from Derek StreetCEO, DexCare
Our world today is more personalized than ever. Most industries are now characterized by personalization, with consumers expecting experiences and results exactly how they want them, when they want them. If retail, hospitality, food service and most other industries can customize experiences based on the wants and needs of their target audiences, why can’t healthcare do the same?
The key drivers of personalization in other industries are also present in healthcare. Consumers everywhere have come to expect convenience, speed, ease of use, affordability and flexibility in all aspects of their experience with product and service providers. In addition, there is an explosion of data about user preferences and choices, what drives satisfaction, what users prioritize in those experiences, and more. These same factors apply to healthcare – patients or consumers want to access care on their terms, and they want it quickly, conveniently and digitally. Over the past several years, changing patient expectations of healthcare experiences have been a key driver of transformative change in the industry perhaps more than anything else.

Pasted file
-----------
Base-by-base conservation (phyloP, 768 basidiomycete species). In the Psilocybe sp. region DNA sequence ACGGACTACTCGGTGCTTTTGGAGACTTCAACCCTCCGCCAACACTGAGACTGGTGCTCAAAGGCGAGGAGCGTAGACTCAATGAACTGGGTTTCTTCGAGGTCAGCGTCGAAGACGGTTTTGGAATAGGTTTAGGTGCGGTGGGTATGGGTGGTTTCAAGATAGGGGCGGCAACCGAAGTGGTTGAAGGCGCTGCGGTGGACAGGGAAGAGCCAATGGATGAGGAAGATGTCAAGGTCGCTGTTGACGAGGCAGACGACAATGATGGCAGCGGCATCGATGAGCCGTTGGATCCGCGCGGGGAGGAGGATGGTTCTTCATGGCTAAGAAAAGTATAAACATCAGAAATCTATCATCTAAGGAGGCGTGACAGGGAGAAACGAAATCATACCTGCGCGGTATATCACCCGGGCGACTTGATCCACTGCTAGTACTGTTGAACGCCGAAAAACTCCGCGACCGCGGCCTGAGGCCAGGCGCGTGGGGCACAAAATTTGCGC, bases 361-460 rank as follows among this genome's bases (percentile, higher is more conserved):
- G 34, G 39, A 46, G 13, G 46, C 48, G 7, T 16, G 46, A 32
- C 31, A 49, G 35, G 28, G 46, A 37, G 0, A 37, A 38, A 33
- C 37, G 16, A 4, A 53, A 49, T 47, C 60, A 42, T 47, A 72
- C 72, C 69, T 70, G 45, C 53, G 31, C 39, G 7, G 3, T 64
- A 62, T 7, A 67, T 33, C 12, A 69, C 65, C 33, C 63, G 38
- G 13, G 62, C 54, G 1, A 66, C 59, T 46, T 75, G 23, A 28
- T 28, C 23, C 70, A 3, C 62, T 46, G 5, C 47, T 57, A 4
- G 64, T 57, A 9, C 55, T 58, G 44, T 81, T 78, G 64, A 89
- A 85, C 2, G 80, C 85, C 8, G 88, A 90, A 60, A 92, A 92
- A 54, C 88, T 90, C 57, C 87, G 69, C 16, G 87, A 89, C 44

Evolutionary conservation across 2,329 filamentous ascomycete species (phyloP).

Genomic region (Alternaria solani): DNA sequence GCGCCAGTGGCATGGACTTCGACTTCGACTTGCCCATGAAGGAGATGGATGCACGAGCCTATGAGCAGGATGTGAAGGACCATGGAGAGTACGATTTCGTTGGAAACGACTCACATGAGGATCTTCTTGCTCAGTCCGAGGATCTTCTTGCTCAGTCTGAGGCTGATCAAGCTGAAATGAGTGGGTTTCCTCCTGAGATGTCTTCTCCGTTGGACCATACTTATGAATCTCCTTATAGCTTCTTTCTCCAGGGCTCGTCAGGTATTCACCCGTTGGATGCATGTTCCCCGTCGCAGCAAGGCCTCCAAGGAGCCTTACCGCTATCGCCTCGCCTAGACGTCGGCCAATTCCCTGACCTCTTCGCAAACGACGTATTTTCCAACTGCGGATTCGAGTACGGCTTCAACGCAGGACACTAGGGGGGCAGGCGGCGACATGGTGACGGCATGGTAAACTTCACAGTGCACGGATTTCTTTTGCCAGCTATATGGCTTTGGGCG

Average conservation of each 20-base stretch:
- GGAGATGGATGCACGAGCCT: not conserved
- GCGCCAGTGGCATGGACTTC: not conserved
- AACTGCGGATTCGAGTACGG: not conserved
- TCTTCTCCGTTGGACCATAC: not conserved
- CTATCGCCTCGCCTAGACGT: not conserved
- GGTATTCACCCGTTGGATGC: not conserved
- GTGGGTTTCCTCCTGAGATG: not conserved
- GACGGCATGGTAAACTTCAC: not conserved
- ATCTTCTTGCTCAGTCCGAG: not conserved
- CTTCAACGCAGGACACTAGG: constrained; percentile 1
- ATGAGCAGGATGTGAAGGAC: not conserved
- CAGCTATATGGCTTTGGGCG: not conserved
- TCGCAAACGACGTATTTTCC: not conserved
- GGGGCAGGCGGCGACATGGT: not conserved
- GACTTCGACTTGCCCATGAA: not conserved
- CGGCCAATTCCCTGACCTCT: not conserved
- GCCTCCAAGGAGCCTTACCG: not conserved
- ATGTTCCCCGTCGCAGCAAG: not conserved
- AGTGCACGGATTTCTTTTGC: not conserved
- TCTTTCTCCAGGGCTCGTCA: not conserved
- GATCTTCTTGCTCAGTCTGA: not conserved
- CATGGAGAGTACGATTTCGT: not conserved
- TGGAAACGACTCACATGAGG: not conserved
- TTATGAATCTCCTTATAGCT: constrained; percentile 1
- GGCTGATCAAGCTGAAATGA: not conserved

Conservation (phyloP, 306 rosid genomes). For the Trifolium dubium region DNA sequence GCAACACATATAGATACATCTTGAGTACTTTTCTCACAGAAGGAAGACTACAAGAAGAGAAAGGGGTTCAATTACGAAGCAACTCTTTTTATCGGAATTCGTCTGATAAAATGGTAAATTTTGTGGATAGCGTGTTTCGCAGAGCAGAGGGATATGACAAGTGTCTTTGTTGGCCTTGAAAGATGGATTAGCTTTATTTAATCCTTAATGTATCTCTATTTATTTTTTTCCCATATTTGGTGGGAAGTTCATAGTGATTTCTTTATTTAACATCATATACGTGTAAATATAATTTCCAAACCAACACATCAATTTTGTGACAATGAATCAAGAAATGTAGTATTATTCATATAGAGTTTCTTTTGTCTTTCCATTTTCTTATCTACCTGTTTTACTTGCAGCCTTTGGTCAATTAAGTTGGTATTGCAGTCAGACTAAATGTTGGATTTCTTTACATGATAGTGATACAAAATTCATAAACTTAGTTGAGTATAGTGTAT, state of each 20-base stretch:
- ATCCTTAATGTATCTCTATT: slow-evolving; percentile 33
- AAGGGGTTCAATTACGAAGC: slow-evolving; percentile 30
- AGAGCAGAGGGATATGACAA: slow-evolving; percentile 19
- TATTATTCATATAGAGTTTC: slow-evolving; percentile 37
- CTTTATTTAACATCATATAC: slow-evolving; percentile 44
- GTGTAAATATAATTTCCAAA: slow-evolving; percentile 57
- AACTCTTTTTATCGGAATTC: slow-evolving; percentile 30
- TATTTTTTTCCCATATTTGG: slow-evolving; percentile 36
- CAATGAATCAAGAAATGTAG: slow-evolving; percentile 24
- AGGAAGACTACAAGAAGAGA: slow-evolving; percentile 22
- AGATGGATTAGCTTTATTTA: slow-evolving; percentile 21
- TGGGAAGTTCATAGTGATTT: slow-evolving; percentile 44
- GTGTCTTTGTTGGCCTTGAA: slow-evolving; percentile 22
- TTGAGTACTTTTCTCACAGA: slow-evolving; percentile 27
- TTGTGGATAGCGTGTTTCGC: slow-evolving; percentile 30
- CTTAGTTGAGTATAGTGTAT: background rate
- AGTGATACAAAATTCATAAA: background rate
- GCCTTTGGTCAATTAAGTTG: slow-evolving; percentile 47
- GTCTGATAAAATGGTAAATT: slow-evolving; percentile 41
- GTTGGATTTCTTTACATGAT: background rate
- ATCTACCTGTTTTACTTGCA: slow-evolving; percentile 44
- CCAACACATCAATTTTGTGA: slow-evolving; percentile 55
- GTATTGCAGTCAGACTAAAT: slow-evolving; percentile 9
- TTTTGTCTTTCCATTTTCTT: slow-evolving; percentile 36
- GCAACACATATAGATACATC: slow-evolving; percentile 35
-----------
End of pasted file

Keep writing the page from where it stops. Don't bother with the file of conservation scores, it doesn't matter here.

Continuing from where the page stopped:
Fortunately, there is an abundance of data that health systems can and should use to support and respond to these preferences. With nearly one billion doctor office visits in the U.S. each year, health systems have a big opportunity to create more personalized experiences for both patients and providers and significantly improve user satisfaction—they just need the right tools to do it.